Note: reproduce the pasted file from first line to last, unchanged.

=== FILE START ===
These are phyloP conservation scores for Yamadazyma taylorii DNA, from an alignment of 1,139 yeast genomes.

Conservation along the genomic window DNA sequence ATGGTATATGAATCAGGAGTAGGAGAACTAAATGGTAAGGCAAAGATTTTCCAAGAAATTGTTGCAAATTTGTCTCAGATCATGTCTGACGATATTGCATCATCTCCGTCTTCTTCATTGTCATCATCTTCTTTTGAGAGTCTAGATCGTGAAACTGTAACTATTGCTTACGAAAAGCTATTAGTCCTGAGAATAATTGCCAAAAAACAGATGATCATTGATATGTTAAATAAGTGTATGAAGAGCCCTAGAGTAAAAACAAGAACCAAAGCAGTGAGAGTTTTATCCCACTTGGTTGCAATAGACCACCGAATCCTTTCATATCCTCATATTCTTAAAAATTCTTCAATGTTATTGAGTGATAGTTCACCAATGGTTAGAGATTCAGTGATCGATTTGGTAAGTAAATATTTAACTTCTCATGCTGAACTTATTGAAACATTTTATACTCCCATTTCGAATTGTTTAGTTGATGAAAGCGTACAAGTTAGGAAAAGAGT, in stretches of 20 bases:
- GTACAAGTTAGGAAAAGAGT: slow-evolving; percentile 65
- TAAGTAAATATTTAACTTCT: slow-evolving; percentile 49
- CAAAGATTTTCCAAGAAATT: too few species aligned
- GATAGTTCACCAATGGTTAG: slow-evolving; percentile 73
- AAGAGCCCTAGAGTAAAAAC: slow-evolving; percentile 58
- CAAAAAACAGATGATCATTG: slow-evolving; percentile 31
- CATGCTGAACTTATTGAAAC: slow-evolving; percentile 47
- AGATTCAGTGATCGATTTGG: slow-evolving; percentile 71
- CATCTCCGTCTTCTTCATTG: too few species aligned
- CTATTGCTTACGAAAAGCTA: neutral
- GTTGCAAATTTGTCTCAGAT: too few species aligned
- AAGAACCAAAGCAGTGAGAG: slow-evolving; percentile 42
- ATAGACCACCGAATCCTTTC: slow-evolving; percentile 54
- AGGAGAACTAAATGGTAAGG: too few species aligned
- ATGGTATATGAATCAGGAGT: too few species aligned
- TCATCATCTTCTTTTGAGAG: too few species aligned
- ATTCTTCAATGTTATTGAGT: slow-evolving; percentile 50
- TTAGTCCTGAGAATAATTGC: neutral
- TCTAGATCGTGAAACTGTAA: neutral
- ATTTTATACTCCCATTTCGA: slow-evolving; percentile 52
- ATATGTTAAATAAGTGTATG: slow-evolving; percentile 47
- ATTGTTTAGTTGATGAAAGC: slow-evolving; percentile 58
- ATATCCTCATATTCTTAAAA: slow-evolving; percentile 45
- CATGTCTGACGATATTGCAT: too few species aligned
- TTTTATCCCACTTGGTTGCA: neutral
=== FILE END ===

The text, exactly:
These are phyloP conservation scores for Yamadazyma taylorii DNA, from an alignment of 1,139 yeast genomes.

Conservation along the genomic window DNA sequence ATGGTATATGAATCAGGAGTAGGAGAACTAAATGGTAAGGCAAAGATTTTCCAAGAAATTGTTGCAAATTTGTCTCAGATCATGTCTGACGATATTGCATCATCTCCGTCTTCTTCATTGTCATCATCTTCTTTTGAGAGTCTAGATCGTGAAACTGTAACTATTGCTTACGAAAAGCTATTAGTCCTGAGAATAATTGCCAAAAAACAGATGATCATTGATATGTTAAATAAGTGTATGAAGAGCCCTAGAGTAAAAACAAGAACCAAAGCAGTGAGAGTTTTATCCCACTTGGTTGCAATAGACCACCGAATCCTTTCATATCCTCATATTCTTAAAAATTCTTCAATGTTATTGAGTGATAGTTCACCAATGGTTAGAGATTCAGTGATCGATTTGGTAAGTAAATATTTAACTTCTCATGCTGAACTTATTGAAACATTTTATACTCCCATTTCGAATTGTTTAGTTGATGAAAGCGTACAAGTTAGGAAAAGAGT, in stretches of 20 bases:
- GTACAAGTTAGGAAAAGAGT: slow-evolving; percentile 65
- TAAGTAAATATTTAACTTCT: slow-evolving; percentile 49
- CAAAGATTTTCCAAGAAATT: too few species aligned
- GATAGTTCACCAATGGTTAG: slow-evolving; percentile 73
- AAGAGCCCTAGAGTAAAAAC: slow-evolving; percentile 58
- CAAAAAACAGATGATCATTG: slow-evolving; percentile 31
- CATGCTGAACTTATTGAAAC: slow-evolving; percentile 47
- AGATTCAGTGATCGATTTGG: slow-evolving; percentile 71
- CATCTCCGTCTTCTTCATTG: too few species aligned
- CTATTGCTTACGAAAAGCTA: neutral
- GTTGCAAATTTGTCTCAGAT: too few species aligned
- AAGAACCAAAGCAGTGAGAG: slow-evolving; percentile 42
- ATAGACCACCGAATCCTTTC: slow-evolving; percentile 54
- AGGAGAACTAAATGGTAAGG: too few species aligned
- ATGGTATATGAATCAGGAGT: too few species aligned
- TCATCATCTTCTTTTGAGAG: too few species aligned
- ATTCTTCAATGTTATTGAGT: slow-evolving; percentile 50
- TTAGTCCTGAGAATAATTGC: neutral
- TCTAGATCGTGAAACTGTAA: neutral
- ATTTTATACTCCCATTTCGA: slow-evolving; percentile 52
- ATATGTTAAATAAGTGTATG: slow-evolving; percentile 47
- ATTGTTTAGTTGATGAAAGC: slow-evolving; percentile 58
- ATATCCTCATATTCTTAAAA: slow-evolving; percentile 45
- CATGTCTGACGATATTGCAT: too few species aligned
- TTTTATCCCACTTGGTTGCA: neutral